Steamboat Ski Area top 5 snowiest seasons
2007-08 — 489 inches
1996-97 — 447.75 inches
1983-84 — 447.5 inches
1995-96 — 441.25 inches
2005-06 — 432 inches
October — 27 inches in 2006
November — 83 inches in 2005
December — 165.5 inches in 1983
January — 216.5 inches in 1996
February — 110.5 inches in 1993
March — 83 inches in 1991
April — 60 inches in 1993
— Steamboat Ski and Resort Corp.
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Steamboat Springs — Craig Rench considers himself one of the “careful ones,” a skier who tries to avoid early season injuries by reining in his excitement for early season snow.
But as he skinned up to the Four Points Hut on Saturday for his first turns down Steamboat Ski Area, he wasn’t worried about hitting a rock or a log buried under the nearly 4-foot-deep snowpack.
“From as far back as I can remember, this is one of the better ones,” Rench said about early season conditions. “Up there is pretty impressive right now for before Thanksgiving.”
Steamboat Ski Area opens Wednesday with Scholarship Day, a fundraiser in which ticket sales benefit the Steamboat Springs Winter Sports Club. Passes will not be honored on Scholarship Day. The first regular day of the season is Thanksgiving Day. From there, the lifts will run from 8:30 a.m. to 4 p.m. daily until April 10.
Steamboat Ski and Resort Corp. spokeswoman Loryn Kasten said the ski area has not decided which trails, lifts and terrain it will open next week.
“Each year when we open the mountain, it’s different because it varies,” Kasten said. “We make every effort to open the best terrain possible.”
A Ski Corp. news release Wednesday said announcements about trails, lifts and ticket prices for Scholarship Day would come this week.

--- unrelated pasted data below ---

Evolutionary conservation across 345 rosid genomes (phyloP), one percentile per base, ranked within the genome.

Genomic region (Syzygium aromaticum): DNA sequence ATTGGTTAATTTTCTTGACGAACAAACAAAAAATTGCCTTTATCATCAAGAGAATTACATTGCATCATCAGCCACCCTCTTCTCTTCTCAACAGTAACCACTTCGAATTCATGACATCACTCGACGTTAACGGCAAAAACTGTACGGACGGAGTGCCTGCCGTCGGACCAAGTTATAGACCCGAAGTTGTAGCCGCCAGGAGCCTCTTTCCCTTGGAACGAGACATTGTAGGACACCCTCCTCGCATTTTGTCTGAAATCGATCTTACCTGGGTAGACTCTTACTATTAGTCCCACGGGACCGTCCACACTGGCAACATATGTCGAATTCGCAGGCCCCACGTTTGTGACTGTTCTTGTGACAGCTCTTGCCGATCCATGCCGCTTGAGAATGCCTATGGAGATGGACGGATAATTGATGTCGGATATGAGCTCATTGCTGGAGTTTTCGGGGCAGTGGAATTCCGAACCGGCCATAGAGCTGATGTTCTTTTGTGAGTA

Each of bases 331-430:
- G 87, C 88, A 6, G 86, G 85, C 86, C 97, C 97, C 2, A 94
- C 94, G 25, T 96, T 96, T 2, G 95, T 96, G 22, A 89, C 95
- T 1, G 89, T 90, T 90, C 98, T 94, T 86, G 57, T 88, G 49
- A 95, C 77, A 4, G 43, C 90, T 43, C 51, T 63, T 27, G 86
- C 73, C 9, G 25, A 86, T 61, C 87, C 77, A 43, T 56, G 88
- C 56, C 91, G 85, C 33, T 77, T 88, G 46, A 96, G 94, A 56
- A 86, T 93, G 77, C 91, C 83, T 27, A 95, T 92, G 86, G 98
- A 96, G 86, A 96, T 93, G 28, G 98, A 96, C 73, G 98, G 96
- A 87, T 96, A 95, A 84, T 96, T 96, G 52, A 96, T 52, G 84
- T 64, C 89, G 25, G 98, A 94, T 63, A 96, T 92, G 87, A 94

Doug Allen, vice president of mountain operations, said good news might be coming from Ski Corp. soon.
“It’s going to be awesome,” Allen said about opening day.
Rench wasn’t the only one who couldn’t wait to get a jump on the season.
When the sun peeked through the clouds Wednesday after nearly a week of snow, S-tracks were etched into several snow-covered runs on Mount Werner and Howelsen Hill.
Steamboat reported snowfall of 74 inches this season as of Wednesday afternoon, and with almost two weeks left in the month, the resort could see the snowiest November in 30 years. Eighty-three inches fell in November 2005, the snowiest November the ski area has on record dating to 1980.
If skiers and riders are wondering whether a snowy November is a good predictor of the winter to follow, history offers good news. The two snowiest Novembers on record were followed by season snowfalls of 432 inches and 447 inches, in two winters that fell in Steamboat’s top five for snowfall.
“I think it makes everybody real optimistic about the season,” Rench said about the early snow. “I always prefer to be optimistic.”
Steamboat averages 308 inches of snow per ski season, with the snowiest winter still fresh in residents’ minds from 2007-08, when 489 inches fell. However, last year, the resort had only 261.75 inches.
Several other Colorado ski resorts already have opened terrain for the 2010-11 season.
Breckenridge Ski Resort, which opened Nov. 12, has seven of 31 lifts open, 22 percent of its acreage. Winter Park Resort opened Wednesday with top-to-bottom skiing. Vail plans to open Friday with nine lifts including the Northwoods lift and Game Creek Bowl, one of the best openings in Vail’s history, according to mountain officials.
Kasten said Steamboat has opened with top-to-bottom skiing when conditions allowed.
Safe early season
In the rush for early season powder, safety should remain a priority, resort officials noted.
According to the Ski Corp. news release, the resort warned skiers and riders to be cautious of snowmaking equipment, snowcats, winch and cable systems and avalanche control work that Steamboat Ski Patrol has planned for Monday and Tuesday.
In its preseason report, the Colorado Avalanche Information Center said avalanche activity has been reported across the state. Natural and human-triggered slides were seen in Summit and Eagle counties, and an observer in Steamboat reported soft snow slides.
Rench had a simple solution to early season safety concerns.
“I think they should stay off the mountain at all costs,” he said with a laugh.
Sarcasm aside, there will be plenty of days for residents and visitors alike to share in what many hope will be plentiful snow.